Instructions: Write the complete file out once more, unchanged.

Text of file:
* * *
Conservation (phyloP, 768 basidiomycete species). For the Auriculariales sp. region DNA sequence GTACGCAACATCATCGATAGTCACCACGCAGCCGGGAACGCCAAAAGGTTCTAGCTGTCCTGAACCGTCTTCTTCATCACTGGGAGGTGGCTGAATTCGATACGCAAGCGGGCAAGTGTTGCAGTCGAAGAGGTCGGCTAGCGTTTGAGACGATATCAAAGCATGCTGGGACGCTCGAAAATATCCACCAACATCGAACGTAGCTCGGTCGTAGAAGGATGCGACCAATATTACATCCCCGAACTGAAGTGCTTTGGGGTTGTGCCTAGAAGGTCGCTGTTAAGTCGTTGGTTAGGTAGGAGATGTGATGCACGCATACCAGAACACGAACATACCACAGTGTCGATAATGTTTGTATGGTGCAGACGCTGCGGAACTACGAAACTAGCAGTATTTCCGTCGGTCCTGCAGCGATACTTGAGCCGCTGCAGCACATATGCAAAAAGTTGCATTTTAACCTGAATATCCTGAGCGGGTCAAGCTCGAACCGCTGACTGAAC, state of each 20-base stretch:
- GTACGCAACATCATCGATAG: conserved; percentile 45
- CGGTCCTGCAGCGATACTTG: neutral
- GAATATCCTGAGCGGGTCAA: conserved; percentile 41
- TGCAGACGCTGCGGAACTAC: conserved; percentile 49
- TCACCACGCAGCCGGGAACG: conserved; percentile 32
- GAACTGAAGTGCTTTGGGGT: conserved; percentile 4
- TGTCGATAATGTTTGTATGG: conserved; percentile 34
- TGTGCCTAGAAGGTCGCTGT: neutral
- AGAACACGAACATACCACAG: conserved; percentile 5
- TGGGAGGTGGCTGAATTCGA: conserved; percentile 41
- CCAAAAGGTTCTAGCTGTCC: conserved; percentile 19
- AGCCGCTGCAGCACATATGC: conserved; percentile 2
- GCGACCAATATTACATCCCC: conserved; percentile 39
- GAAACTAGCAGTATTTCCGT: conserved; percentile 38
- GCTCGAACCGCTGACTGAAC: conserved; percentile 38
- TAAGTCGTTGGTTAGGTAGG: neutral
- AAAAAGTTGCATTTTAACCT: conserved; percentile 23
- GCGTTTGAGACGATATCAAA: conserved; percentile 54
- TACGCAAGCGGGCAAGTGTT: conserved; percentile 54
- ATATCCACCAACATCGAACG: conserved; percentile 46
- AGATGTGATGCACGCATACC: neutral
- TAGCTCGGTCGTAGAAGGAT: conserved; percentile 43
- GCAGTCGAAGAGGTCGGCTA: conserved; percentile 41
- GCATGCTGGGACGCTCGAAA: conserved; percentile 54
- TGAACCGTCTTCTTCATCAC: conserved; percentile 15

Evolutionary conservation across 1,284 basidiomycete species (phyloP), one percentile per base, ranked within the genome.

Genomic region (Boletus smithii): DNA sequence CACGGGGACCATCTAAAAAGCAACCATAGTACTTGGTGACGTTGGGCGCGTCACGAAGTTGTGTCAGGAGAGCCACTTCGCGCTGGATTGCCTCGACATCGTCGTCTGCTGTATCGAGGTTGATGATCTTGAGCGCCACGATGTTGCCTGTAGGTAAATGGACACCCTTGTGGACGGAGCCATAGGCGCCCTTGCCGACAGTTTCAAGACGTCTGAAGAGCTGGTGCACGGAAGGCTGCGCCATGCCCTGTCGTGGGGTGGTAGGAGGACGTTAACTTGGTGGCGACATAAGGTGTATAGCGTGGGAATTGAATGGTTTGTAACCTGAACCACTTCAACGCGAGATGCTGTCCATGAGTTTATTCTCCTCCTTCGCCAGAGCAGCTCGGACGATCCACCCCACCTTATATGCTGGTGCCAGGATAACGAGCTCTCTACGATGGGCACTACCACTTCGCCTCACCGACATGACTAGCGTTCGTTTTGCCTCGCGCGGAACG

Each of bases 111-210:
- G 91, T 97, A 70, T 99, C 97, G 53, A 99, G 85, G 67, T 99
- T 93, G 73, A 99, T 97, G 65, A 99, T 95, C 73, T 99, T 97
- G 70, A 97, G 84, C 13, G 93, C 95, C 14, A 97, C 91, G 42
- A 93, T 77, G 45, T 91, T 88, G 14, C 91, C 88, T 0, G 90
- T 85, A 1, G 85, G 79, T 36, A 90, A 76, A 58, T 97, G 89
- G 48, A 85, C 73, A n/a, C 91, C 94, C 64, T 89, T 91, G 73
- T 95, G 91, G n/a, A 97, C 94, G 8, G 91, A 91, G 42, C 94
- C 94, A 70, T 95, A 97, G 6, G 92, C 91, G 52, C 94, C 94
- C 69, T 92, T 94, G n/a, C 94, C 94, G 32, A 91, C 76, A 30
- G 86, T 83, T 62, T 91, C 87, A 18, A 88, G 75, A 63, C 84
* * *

Conservation (phyloP, 768 basidiomycete species). For the Auriculariales sp. region DNA sequence GTACGCAACATCATCGATAGTCACCACGCAGCCGGGAACGCCAAAAGGTTCTAGCTGTCCTGAACCGTCTTCTTCATCACTGGGAGGTGGCTGAATTCGATACGCAAGCGGGCAAGTGTTGCAGTCGAAGAGGTCGGCTAGCGTTTGAGACGATATCAAAGCATGCTGGGACGCTCGAAAATATCCACCAACATCGAACGTAGCTCGGTCGTAGAAGGATGCGACCAATATTACATCCCCGAACTGAAGTGCTTTGGGGTTGTGCCTAGAAGGTCGCTGTTAAGTCGTTGGTTAGGTAGGAGATGTGATGCACGCATACCAGAACACGAACATACCACAGTGTCGATAATGTTTGTATGGTGCAGACGCTGCGGAACTACGAAACTAGCAGTATTTCCGTCGGTCCTGCAGCGATACTTGAGCCGCTGCAGCACATATGCAAAAAGTTGCATTTTAACCTGAATATCCTGAGCGGGTCAAGCTCGAACCGCTGACTGAAC, state of each 20-base stretch:
- GTACGCAACATCATCGATAG: conserved; percentile 45
- CGGTCCTGCAGCGATACTTG: neutral
- GAATATCCTGAGCGGGTCAA: conserved; percentile 41
- TGCAGACGCTGCGGAACTAC: conserved; percentile 49
- TCACCACGCAGCCGGGAACG: conserved; percentile 32
- GAACTGAAGTGCTTTGGGGT: conserved; percentile 4
- TGTCGATAATGTTTGTATGG: conserved; percentile 34
- TGTGCCTAGAAGGTCGCTGT: neutral
- AGAACACGAACATACCACAG: conserved; percentile 5
- TGGGAGGTGGCTGAATTCGA: conserved; percentile 41
- CCAAAAGGTTCTAGCTGTCC: conserved; percentile 19
- AGCCGCTGCAGCACATATGC: conserved; percentile 2
- GCGACCAATATTACATCCCC: conserved; percentile 39
- GAAACTAGCAGTATTTCCGT: conserved; percentile 38
- GCTCGAACCGCTGACTGAAC: conserved; percentile 38
- TAAGTCGTTGGTTAGGTAGG: neutral
- AAAAAGTTGCATTTTAACCT: conserved; percentile 23
- GCGTTTGAGACGATATCAAA: conserved; percentile 54
- TACGCAAGCGGGCAAGTGTT: conserved; percentile 54
- ATATCCACCAACATCGAACG: conserved; percentile 46
- AGATGTGATGCACGCATACC: neutral
- TAGCTCGGTCGTAGAAGGAT: conserved; percentile 43
- GCAGTCGAAGAGGTCGGCTA: conserved; percentile 41
- GCATGCTGGGACGCTCGAAA: conserved; percentile 54
- TGAACCGTCTTCTTCATCAC: conserved; percentile 15

Evolutionary conservation across 1,284 basidiomycete species (phyloP), one percentile per base, ranked within the genome.

Genomic region (Boletus smithii): DNA sequence CACGGGGACCATCTAAAAAGCAACCATAGTACTTGGTGACGTTGGGCGCGTCACGAAGTTGTGTCAGGAGAGCCACTTCGCGCTGGATTGCCTCGACATCGTCGTCTGCTGTATCGAGGTTGATGATCTTGAGCGCCACGATGTTGCCTGTAGGTAAATGGACACCCTTGTGGACGGAGCCATAGGCGCCCTTGCCGACAGTTTCAAGACGTCTGAAGAGCTGGTGCACGGAAGGCTGCGCCATGCCCTGTCGTGGGGTGGTAGGAGGACGTTAACTTGGTGGCGACATAAGGTGTATAGCGTGGGAATTGAATGGTTTGTAACCTGAACCACTTCAACGCGAGATGCTGTCCATGAGTTTATTCTCCTCCTTCGCCAGAGCAGCTCGGACGATCCACCCCACCTTATATGCTGGTGCCAGGATAACGAGCTCTCTACGATGGGCACTACCACTTCGCCTCACCGACATGACTAGCGTTCGTTTTGCCTCGCGCGGAACG

Each of bases 111-210:
- G 91, T 97, A 70, T 99, C 97, G 53, A 99, G 85, G 67, T 99
- T 93, G 73, A 99, T 97, G 65, A 99, T 95, C 73, T 99, T 97
- G 70, A 97, G 84, C 13, G 93, C 95, C 14, A 97, C 91, G 42
- A 93, T 77, G 45, T 91, T 88, G 14, C 91, C 88, T 0, G 90
- T 85, A 1, G 85, G 79, T 36, A 90, A 76, A 58, T 97, G 89
- G 48, A 85, C 73, A n/a, C 91, C 94, C 64, T 89, T 91, G 73
- T 95, G 91, G n/a, A 97, C 94, G 8, G 91, A 91, G 42, C 94
- C 94, A 70, T 95, A 97, G 6, G 92, C 91, G 52, C 94, C 94
- C 69, T 92, T 94, G n/a, C 94, C 94, G 32, A 91, C 76, A 30
- G 86, T 83, T 62, T 91, C 87, A 18, A 88, G 75, A 63, C 84